I took the day off work today. It’s not much of a vacation. My arms feel like I bench-pressed an elephant. My stomach feels like it’s been turned inside out. And my head is pounding from the symphony of hammers and drills coming from the apartment under renovation next door.
I'm recovering from a three-day party, which started on Friday when 15 of us from the English Bay Swim Club shipped off to the provincial swimming championships in Nanaimo. On the ferry ride over, the coach asked each of us what our goals were for the weekend. I told him my goals were to:
1. Pick up a cute guy at the banquet on Saturday night.
2. Work up the courage to go down the waterslide.
3. Help my friend Carl hook up with a hot swimmer.
4. Set personal records in the 800-metre and 1500-metre freestyle events (I only threw that in there because I figured I should have at least one swimming-related goal).
By the end of the weekend, I had successfully met two of my goals. Which two? You’ll have to keep reading to find out.
We arrived at the pool around 6 p.m. I had five hours to kill until I swam the 1500-metre freestyle so I decided to work on goal number three.
Ironically, the guy my friend Carl had his eye on was the same guy I used to have a crush on. He’s a star swimmer, a Ph.D. student in medical genetics, funny, cute and nice. I tried to work up the courage to ask him out about four years ago when we were riding the ferry back to Vancouver after a swim meet in Nanaimo.
I chickened out and ended up giving my business card to his coach. I told the coach I liked one of his swimmers and that if he liked me back, he should email me at the address on the card.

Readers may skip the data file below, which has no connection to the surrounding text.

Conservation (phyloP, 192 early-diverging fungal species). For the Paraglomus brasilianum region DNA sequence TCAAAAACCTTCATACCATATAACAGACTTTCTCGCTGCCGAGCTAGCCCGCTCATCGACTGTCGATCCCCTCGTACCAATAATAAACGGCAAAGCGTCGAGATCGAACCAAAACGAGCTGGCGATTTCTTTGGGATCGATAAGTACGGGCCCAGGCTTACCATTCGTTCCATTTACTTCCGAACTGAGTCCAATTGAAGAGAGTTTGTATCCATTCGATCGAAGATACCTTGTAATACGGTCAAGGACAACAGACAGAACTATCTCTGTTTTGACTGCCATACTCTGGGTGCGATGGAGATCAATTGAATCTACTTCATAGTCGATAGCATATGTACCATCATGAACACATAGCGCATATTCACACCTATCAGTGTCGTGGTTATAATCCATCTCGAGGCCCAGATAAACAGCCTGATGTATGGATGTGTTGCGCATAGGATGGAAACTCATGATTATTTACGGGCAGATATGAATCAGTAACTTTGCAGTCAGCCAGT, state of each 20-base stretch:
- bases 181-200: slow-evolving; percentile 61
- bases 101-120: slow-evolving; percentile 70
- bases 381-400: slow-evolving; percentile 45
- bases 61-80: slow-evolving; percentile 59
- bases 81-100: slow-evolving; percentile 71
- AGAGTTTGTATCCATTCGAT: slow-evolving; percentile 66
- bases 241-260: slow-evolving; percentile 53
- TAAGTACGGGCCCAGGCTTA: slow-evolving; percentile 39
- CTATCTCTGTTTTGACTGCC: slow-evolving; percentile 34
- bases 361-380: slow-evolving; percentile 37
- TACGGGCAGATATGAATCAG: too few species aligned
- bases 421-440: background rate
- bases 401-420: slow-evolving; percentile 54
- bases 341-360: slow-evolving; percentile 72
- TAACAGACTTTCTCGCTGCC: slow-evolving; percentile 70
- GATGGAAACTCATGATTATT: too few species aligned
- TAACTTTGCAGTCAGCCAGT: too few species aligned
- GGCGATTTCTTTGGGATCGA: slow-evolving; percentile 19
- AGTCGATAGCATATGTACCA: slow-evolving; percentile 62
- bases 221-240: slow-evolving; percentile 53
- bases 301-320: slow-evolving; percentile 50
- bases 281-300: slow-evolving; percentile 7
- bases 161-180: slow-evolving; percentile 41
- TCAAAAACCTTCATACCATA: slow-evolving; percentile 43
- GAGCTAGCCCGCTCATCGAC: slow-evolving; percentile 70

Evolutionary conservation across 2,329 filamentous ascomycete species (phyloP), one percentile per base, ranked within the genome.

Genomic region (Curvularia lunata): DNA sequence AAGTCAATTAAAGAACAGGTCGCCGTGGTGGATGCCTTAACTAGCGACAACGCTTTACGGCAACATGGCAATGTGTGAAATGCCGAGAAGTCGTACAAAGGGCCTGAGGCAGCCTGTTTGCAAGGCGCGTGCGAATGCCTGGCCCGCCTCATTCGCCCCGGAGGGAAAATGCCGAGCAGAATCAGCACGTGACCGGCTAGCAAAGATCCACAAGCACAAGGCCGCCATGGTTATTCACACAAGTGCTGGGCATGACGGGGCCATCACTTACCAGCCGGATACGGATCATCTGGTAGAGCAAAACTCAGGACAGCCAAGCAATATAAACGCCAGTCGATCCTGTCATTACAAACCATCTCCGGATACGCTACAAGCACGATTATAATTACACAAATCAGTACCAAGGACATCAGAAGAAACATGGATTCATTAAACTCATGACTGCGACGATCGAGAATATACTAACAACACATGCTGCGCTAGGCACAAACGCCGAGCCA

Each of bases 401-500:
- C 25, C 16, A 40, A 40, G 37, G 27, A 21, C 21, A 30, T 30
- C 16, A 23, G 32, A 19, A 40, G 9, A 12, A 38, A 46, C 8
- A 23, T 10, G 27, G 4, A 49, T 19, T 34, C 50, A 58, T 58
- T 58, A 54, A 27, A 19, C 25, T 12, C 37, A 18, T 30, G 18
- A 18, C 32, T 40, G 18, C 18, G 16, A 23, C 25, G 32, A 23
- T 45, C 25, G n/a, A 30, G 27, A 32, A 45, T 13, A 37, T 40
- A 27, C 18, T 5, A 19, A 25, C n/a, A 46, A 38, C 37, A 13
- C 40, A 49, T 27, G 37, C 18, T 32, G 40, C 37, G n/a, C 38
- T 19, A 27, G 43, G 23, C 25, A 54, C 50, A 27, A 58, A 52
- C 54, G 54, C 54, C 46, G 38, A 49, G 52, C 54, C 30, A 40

He wrote me a long email -- to tell me he was flattered but that he was gay.
A few weeks ago, Carl was chatting with my ex-crush on-line and realized they would both be at provincials. As soon as we saw the cute guy arrive at the pool, Annelle and I started jumping up and down and waved him over to where we were sitting.
We chatted him up for a while. Carl, who is normally ear splittingly loud, didn’t say a word. Meeting goal number three was going to be a lot harder than I thought.
Eventually, everyone left to eat dinner and go to bed. I was stuck at the pool until after 11 p.m. because I was in the second-last heat of the 1500-metre freestyle.
I ended up placing first in my age group with a time of 22 minutes and 39 seconds. Not bad considering the fact that I hadn’t eaten dinner or stayed up that that late on a Friday night for a long time.
The cup of coffee I drank on Friday night in order to stay awake for the 1500 also kept me up until 4:30 a.m. I arrived at the pool on Saturday cranky, sore and tired.
I didn’t have a very good day in the pool. All of my races were several seconds slower than what they should have been. My proudest accomplishment of the day was conquering my biggest fear -- the green waterslide.
Every year there is a swim meet in Nanaimo and every year my teammates try to get me to go down the green waterslide. I usually get to the top of the stairs and chicken out at the last second. Then I go down the blue slide with the six-year-olds.